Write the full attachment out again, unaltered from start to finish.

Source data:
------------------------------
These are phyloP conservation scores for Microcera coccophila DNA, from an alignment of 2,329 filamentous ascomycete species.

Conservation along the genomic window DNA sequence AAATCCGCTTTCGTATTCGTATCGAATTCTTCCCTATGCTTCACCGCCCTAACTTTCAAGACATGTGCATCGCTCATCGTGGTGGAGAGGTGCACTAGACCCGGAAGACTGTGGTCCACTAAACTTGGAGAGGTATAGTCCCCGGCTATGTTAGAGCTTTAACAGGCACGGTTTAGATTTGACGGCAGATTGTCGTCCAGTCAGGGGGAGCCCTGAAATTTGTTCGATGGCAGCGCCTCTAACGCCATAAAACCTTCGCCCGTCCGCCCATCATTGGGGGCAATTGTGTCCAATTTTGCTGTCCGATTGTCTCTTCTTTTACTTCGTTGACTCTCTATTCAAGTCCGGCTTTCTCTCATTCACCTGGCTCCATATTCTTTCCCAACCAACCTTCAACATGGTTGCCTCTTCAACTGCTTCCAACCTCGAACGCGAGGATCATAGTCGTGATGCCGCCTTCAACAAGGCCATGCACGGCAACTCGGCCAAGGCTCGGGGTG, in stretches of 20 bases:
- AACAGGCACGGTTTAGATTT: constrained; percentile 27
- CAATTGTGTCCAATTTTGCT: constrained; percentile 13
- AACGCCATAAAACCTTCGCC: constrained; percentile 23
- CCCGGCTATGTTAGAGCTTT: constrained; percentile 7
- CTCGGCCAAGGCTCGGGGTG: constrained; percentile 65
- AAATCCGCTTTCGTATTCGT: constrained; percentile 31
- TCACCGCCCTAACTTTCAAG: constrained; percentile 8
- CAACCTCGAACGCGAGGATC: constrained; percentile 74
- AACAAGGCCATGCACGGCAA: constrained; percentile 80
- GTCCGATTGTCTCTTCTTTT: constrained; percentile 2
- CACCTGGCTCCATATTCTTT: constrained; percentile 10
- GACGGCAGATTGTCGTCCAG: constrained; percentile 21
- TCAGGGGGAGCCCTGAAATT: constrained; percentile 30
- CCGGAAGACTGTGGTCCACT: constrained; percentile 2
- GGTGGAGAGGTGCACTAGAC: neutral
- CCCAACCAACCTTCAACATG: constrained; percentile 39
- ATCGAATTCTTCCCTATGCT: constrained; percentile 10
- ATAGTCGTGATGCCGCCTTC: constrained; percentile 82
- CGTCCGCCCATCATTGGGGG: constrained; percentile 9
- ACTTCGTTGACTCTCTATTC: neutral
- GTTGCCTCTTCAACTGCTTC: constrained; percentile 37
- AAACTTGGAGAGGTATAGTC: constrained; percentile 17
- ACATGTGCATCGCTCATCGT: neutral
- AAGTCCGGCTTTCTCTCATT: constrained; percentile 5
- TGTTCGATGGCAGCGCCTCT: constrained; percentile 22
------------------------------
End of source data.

These are phyloP conservation scores for Microcera coccophila DNA, from an alignment of 2,329 filamentous ascomycete species.

Conservation along the genomic window DNA sequence AAATCCGCTTTCGTATTCGTATCGAATTCTTCCCTATGCTTCACCGCCCTAACTTTCAAGACATGTGCATCGCTCATCGTGGTGGAGAGGTGCACTAGACCCGGAAGACTGTGGTCCACTAAACTTGGAGAGGTATAGTCCCCGGCTATGTTAGAGCTTTAACAGGCACGGTTTAGATTTGACGGCAGATTGTCGTCCAGTCAGGGGGAGCCCTGAAATTTGTTCGATGGCAGCGCCTCTAACGCCATAAAACCTTCGCCCGTCCGCCCATCATTGGGGGCAATTGTGTCCAATTTTGCTGTCCGATTGTCTCTTCTTTTACTTCGTTGACTCTCTATTCAAGTCCGGCTTTCTCTCATTCACCTGGCTCCATATTCTTTCCCAACCAACCTTCAACATGGTTGCCTCTTCAACTGCTTCCAACCTCGAACGCGAGGATCATAGTCGTGATGCCGCCTTCAACAAGGCCATGCACGGCAACTCGGCCAAGGCTCGGGGTG, in stretches of 20 bases:
- AACAGGCACGGTTTAGATTT: constrained; percentile 27
- CAATTGTGTCCAATTTTGCT: constrained; percentile 13
- AACGCCATAAAACCTTCGCC: constrained; percentile 23
- CCCGGCTATGTTAGAGCTTT: constrained; percentile 7
- CTCGGCCAAGGCTCGGGGTG: constrained; percentile 65
- AAATCCGCTTTCGTATTCGT: constrained; percentile 31
- TCACCGCCCTAACTTTCAAG: constrained; percentile 8
- CAACCTCGAACGCGAGGATC: constrained; percentile 74
- AACAAGGCCATGCACGGCAA: constrained; percentile 80
- GTCCGATTGTCTCTTCTTTT: constrained; percentile 2
- CACCTGGCTCCATATTCTTT: constrained; percentile 10
- GACGGCAGATTGTCGTCCAG: constrained; percentile 21
- TCAGGGGGAGCCCTGAAATT: constrained; percentile 30
- CCGGAAGACTGTGGTCCACT: constrained; percentile 2
- GGTGGAGAGGTGCACTAGAC: neutral
- CCCAACCAACCTTCAACATG: constrained; percentile 39
- ATCGAATTCTTCCCTATGCT: constrained; percentile 10
- ATAGTCGTGATGCCGCCTTC: constrained; percentile 82
- CGTCCGCCCATCATTGGGGG: constrained; percentile 9
- ACTTCGTTGACTCTCTATTC: neutral
- GTTGCCTCTTCAACTGCTTC: constrained; percentile 37
- AAACTTGGAGAGGTATAGTC: constrained; percentile 17
- ACATGTGCATCGCTCATCGT: neutral
- AAGTCCGGCTTTCTCTCATT: constrained; percentile 5
- TGTTCGATGGCAGCGCCTCT: constrained; percentile 22